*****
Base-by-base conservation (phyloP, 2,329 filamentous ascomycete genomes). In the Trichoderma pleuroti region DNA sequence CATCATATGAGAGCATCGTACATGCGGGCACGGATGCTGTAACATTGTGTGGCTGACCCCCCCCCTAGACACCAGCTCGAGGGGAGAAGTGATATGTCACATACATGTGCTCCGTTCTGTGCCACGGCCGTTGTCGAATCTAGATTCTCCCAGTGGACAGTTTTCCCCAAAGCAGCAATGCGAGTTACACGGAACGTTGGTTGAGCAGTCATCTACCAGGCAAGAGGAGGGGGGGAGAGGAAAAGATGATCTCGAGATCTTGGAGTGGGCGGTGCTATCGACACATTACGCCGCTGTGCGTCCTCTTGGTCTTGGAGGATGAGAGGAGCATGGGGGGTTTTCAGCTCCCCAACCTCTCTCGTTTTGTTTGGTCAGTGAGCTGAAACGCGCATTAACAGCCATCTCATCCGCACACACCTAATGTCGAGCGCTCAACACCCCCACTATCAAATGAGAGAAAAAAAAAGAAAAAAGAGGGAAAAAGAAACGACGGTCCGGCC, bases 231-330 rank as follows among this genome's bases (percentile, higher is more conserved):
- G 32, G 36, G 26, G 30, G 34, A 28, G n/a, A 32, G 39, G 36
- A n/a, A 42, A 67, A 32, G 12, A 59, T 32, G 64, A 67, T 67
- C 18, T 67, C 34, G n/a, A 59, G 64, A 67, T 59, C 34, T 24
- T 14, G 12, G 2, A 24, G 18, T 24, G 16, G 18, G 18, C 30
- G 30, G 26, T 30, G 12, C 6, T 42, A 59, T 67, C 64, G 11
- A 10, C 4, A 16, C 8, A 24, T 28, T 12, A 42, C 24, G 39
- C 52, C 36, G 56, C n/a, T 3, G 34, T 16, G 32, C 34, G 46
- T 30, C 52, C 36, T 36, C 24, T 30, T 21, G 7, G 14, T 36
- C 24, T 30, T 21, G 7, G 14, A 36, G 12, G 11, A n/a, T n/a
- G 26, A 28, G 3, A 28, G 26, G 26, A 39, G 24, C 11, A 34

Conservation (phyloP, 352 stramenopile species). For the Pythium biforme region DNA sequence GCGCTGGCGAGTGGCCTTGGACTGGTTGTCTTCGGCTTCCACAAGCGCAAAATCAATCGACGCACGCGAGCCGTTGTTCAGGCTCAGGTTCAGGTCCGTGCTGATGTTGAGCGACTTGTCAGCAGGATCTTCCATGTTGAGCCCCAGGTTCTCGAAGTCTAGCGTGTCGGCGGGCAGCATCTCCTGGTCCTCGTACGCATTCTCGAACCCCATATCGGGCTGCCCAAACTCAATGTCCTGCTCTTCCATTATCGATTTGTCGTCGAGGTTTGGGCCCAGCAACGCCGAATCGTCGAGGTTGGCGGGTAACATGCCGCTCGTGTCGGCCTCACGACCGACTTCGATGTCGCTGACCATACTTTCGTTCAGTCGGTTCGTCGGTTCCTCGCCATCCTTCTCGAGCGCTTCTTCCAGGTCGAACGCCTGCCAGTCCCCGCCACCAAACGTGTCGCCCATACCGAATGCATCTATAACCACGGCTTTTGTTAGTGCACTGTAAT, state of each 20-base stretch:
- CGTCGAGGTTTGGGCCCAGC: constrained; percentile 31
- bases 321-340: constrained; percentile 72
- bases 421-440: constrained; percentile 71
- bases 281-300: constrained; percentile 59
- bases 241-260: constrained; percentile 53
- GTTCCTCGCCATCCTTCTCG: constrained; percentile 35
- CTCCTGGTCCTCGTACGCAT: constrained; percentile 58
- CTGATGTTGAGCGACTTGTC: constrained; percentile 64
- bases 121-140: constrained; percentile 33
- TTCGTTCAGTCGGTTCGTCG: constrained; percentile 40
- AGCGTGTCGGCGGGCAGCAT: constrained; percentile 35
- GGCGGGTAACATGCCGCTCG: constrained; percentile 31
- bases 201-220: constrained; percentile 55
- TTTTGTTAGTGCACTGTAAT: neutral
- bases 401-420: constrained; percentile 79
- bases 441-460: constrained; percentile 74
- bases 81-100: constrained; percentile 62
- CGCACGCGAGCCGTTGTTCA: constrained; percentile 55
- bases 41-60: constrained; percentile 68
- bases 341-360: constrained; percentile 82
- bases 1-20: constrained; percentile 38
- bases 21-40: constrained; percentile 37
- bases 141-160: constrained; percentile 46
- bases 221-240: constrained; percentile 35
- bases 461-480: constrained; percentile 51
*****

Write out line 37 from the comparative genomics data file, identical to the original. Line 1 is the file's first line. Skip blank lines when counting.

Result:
- bases 461-480: constrained; percentile 51